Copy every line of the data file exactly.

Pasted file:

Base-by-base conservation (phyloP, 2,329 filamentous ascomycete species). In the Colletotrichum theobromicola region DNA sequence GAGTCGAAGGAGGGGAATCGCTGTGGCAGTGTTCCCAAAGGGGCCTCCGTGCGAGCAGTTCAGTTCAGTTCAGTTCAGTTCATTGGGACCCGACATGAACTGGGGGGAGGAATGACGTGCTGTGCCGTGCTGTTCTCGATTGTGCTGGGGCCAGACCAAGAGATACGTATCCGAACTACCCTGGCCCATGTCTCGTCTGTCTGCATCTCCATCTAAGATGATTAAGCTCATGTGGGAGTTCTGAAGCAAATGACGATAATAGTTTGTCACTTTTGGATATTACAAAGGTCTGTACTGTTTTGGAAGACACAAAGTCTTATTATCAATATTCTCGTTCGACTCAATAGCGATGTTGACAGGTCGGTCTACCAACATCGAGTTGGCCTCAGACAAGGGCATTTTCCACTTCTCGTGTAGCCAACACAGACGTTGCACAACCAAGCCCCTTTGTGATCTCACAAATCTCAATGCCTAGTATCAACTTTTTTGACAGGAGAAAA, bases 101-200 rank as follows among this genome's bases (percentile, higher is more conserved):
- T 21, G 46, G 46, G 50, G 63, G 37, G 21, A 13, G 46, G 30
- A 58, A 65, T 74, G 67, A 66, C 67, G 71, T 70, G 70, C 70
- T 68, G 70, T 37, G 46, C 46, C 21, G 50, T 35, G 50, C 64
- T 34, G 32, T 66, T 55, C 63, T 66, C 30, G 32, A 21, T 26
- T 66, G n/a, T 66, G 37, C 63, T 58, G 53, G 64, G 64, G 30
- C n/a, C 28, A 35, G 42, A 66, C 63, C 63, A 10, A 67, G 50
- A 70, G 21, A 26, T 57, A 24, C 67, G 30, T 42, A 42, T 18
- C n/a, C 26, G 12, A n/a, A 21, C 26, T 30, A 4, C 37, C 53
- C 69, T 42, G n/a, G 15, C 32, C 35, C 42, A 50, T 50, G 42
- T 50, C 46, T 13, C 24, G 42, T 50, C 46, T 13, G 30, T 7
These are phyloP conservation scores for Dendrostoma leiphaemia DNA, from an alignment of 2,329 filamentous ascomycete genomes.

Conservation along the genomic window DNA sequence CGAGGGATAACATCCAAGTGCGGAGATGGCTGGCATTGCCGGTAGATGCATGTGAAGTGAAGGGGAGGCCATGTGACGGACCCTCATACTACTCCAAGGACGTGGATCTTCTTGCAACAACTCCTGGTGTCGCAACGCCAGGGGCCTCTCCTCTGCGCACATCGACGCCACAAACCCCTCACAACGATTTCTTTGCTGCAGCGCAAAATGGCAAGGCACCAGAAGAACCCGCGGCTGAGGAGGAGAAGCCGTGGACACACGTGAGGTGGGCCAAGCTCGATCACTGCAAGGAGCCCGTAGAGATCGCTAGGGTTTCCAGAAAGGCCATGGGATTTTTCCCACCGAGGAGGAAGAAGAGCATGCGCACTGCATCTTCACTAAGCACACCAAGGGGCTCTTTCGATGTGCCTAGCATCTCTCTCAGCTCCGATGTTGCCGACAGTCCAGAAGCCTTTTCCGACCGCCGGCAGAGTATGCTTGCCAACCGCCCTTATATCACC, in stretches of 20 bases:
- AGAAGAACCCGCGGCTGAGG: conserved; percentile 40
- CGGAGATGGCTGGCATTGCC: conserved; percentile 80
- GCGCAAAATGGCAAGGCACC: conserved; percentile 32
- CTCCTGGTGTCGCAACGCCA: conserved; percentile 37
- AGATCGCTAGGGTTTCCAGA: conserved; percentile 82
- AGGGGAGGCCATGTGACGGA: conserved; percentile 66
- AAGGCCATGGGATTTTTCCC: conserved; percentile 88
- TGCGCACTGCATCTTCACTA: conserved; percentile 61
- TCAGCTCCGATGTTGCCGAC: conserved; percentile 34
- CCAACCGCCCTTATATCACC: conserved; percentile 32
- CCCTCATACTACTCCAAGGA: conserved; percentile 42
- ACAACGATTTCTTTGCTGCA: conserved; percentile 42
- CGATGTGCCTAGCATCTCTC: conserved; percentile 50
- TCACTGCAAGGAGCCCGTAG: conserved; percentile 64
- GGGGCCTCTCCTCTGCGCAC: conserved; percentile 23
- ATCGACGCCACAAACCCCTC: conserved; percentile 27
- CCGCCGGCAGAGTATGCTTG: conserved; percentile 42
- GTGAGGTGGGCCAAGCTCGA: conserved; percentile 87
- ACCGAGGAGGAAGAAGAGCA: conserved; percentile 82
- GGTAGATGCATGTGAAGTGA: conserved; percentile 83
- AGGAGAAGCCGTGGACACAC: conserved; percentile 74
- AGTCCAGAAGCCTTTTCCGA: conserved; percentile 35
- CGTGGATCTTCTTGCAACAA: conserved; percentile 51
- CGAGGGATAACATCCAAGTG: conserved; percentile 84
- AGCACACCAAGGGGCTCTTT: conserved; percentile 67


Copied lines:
Base-by-base conservation (phyloP, 2,329 filamentous ascomycete species). In the Colletotrichum theobromicola region DNA sequence GAGTCGAAGGAGGGGAATCGCTGTGGCAGTGTTCCCAAAGGGGCCTCCGTGCGAGCAGTTCAGTTCAGTTCAGTTCAGTTCATTGGGACCCGACATGAACTGGGGGGAGGAATGACGTGCTGTGCCGTGCTGTTCTCGATTGTGCTGGGGCCAGACCAAGAGATACGTATCCGAACTACCCTGGCCCATGTCTCGTCTGTCTGCATCTCCATCTAAGATGATTAAGCTCATGTGGGAGTTCTGAAGCAAATGACGATAATAGTTTGTCACTTTTGGATATTACAAAGGTCTGTACTGTTTTGGAAGACACAAAGTCTTATTATCAATATTCTCGTTCGACTCAATAGCGATGTTGACAGGTCGGTCTACCAACATCGAGTTGGCCTCAGACAAGGGCATTTTCCACTTCTCGTGTAGCCAACACAGACGTTGCACAACCAAGCCCCTTTGTGATCTCACAAATCTCAATGCCTAGTATCAACTTTTTTGACAGGAGAAAA, bases 101-200 rank as follows among this genome's bases (percentile, higher is more conserved):
- T 21, G 46, G 46, G 50, G 63, G 37, G 21, A 13, G 46, G 30
- A 58, A 65, T 74, G 67, A 66, C 67, G 71, T 70, G 70, C 70
- T 68, G 70, T 37, G 46, C 46, C 21, G 50, T 35, G 50, C 64
- T 34, G 32, T 66, T 55, C 63, T 66, C 30, G 32, A 21, T 26
- T 66, G n/a, T 66, G 37, C 63, T 58, G 53, G 64, G 64, G 30
- C n/a, C 28, A 35, G 42, A 66, C 63, C 63, A 10, A 67, G 50
- A 70, G 21, A 26, T 57, A 24, C 67, G 30, T 42, A 42, T 18
- C n/a, C 26, G 12, A n/a, A 21, C 26, T 30, A 4, C 37, C 53
- C 69, T 42, G n/a, G 15, C 32, C 35, C 42, A 50, T 50, G 42
- T 50, C 46, T 13, C 24, G 42, T 50, C 46, T 13, G 30, T 7
These are phyloP conservation scores for Dendrostoma leiphaemia DNA, from an alignment of 2,329 filamentous ascomycete genomes.

Conservation along the genomic window DNA sequence CGAGGGATAACATCCAAGTGCGGAGATGGCTGGCATTGCCGGTAGATGCATGTGAAGTGAAGGGGAGGCCATGTGACGGACCCTCATACTACTCCAAGGACGTGGATCTTCTTGCAACAACTCCTGGTGTCGCAACGCCAGGGGCCTCTCCTCTGCGCACATCGACGCCACAAACCCCTCACAACGATTTCTTTGCTGCAGCGCAAAATGGCAAGGCACCAGAAGAACCCGCGGCTGAGGAGGAGAAGCCGTGGACACACGTGAGGTGGGCCAAGCTCGATCACTGCAAGGAGCCCGTAGAGATCGCTAGGGTTTCCAGAAAGGCCATGGGATTTTTCCCACCGAGGAGGAAGAAGAGCATGCGCACTGCATCTTCACTAAGCACACCAAGGGGCTCTTTCGATGTGCCTAGCATCTCTCTCAGCTCCGATGTTGCCGACAGTCCAGAAGCCTTTTCCGACCGCCGGCAGAGTATGCTTGCCAACCGCCCTTATATCACC, in stretches of 20 bases:
- AGAAGAACCCGCGGCTGAGG: conserved; percentile 40
- CGGAGATGGCTGGCATTGCC: conserved; percentile 80
- GCGCAAAATGGCAAGGCACC: conserved; percentile 32
- CTCCTGGTGTCGCAACGCCA: conserved; percentile 37
- AGATCGCTAGGGTTTCCAGA: conserved; percentile 82
- AGGGGAGGCCATGTGACGGA: conserved; percentile 66
- AAGGCCATGGGATTTTTCCC: conserved; percentile 88
- TGCGCACTGCATCTTCACTA: conserved; percentile 61
- TCAGCTCCGATGTTGCCGAC: conserved; percentile 34
- CCAACCGCCCTTATATCACC: conserved; percentile 32
- CCCTCATACTACTCCAAGGA: conserved; percentile 42
- ACAACGATTTCTTTGCTGCA: conserved; percentile 42
- CGATGTGCCTAGCATCTCTC: conserved; percentile 50
- TCACTGCAAGGAGCCCGTAG: conserved; percentile 64
- GGGGCCTCTCCTCTGCGCAC: conserved; percentile 23
- ATCGACGCCACAAACCCCTC: conserved; percentile 27
- CCGCCGGCAGAGTATGCTTG: conserved; percentile 42
- GTGAGGTGGGCCAAGCTCGA: conserved; percentile 87
- ACCGAGGAGGAAGAAGAGCA: conserved; percentile 82
- GGTAGATGCATGTGAAGTGA: conserved; percentile 83
- AGGAGAAGCCGTGGACACAC: conserved; percentile 74
- AGTCCAGAAGCCTTTTCCGA: conserved; percentile 35
- CGTGGATCTTCTTGCAACAA: conserved; percentile 51
- CGAGGGATAACATCCAAGTG: conserved; percentile 84
- AGCACACCAAGGGGCTCTTT: conserved; percentile 67